Although habituation is ubiquitous in the animal kingdom, its underlying mechanisms remain poorly understood. In this study, we began to explore the molecular cascades underlying short-term habituation in the leech Hirudo medicinalis. In H. medicinalis, a training paradigm, consisting of low-frequency repetitive electrical stimulation of the skin, produces a gradual increase in the latency to swim that spontaneously recovers within 20–30 min. As first step in determining the molecular pathways in short-term habituation, we examined the role of Ca2+. Both Ca2+ influx through voltage-gated channels and Ca2+ release from intracellular stores were found to contribute to short-term habituation. The analysis of the downstream targets of elevated cytosolic Ca2+ revealed that the activation of the phosholipase A2 was required for the induction of short-term habituation. Finally, we reported that the recruitment of arachidonic acid metabolites, generated by the 5-lipoxygenase pathway, was also necessary for the induction of swim induction habituation. These results provide the framework for a comprehensive characterization of the molecular underpinnings of habituation. This outcome will allow us to compare the mechanisms of habituation with those underlying other forms of nonassociative learning in the leech, such as sensitization and dishabituation, and, more in general, with those governing habituation in different vertebrate and invertebrate model systems.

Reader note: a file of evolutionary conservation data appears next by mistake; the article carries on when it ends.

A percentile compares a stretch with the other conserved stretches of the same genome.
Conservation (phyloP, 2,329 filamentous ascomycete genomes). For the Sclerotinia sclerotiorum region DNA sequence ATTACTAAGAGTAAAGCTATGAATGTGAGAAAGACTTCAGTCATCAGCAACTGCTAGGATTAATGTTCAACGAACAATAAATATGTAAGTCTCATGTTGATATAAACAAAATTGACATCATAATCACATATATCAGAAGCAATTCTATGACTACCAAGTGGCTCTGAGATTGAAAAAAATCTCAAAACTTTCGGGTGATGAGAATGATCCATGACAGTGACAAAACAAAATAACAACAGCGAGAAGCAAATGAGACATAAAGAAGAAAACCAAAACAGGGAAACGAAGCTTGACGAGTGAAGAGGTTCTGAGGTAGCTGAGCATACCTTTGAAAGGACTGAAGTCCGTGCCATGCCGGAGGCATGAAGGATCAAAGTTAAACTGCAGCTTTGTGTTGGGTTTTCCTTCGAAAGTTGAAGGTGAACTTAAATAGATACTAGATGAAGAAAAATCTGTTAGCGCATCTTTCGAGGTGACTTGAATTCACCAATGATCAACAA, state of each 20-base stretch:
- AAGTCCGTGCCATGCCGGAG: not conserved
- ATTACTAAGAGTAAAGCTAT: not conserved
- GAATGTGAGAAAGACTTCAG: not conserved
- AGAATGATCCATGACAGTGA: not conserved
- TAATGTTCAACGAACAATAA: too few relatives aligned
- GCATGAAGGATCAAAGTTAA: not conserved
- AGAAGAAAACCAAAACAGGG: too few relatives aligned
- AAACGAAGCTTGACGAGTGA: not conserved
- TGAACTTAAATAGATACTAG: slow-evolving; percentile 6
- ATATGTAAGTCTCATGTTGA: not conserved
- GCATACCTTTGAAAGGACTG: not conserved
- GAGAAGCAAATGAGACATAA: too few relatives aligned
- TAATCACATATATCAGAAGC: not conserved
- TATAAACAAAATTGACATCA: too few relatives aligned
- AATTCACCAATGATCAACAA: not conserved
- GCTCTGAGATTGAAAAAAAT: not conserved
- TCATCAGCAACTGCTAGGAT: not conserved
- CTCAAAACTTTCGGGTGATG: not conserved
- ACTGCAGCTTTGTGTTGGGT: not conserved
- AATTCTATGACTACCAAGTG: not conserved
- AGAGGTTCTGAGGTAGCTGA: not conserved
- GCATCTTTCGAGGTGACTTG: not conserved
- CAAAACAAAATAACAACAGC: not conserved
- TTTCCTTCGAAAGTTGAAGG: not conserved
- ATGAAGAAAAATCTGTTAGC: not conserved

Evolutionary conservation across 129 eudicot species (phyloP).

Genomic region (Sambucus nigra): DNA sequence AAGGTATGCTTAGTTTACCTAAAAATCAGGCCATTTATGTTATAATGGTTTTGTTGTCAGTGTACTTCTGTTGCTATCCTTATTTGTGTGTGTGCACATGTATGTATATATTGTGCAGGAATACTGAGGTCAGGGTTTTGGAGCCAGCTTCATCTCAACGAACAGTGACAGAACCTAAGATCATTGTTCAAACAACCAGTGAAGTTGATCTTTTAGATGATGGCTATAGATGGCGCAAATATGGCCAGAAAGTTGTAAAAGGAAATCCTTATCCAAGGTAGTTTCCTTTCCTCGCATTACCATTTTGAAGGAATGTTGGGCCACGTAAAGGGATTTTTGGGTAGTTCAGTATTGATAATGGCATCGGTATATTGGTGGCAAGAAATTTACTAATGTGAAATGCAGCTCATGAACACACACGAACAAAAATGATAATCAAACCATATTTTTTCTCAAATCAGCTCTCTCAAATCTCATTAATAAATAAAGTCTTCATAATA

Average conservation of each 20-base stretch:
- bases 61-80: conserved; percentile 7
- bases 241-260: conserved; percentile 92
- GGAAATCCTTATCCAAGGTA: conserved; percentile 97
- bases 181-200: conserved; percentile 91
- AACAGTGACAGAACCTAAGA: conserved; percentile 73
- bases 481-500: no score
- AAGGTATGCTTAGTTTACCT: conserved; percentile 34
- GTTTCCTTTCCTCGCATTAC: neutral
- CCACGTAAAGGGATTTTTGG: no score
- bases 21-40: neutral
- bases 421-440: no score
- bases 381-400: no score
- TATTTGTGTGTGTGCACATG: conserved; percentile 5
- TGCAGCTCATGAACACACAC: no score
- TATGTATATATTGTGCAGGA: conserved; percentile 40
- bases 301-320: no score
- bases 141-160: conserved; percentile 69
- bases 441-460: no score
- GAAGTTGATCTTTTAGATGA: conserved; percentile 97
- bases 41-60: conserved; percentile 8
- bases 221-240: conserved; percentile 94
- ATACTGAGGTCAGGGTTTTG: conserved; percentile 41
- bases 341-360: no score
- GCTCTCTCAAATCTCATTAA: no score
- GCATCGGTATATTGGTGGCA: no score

|Autori:||Zaccardi ML; Mozzachiodi R; Traina G; Brunelli M; Scuri R|
|Titolo:||Molecular mechanisms of short-term habituation in the leech Hirudo medicinalis|
|Anno del prodotto:||2012|
|Digital Object Identifier (DOI):||10.1016/j.bbr.2012.01.028|
|Appare nelle tipologie:||1.1 Articolo in rivista|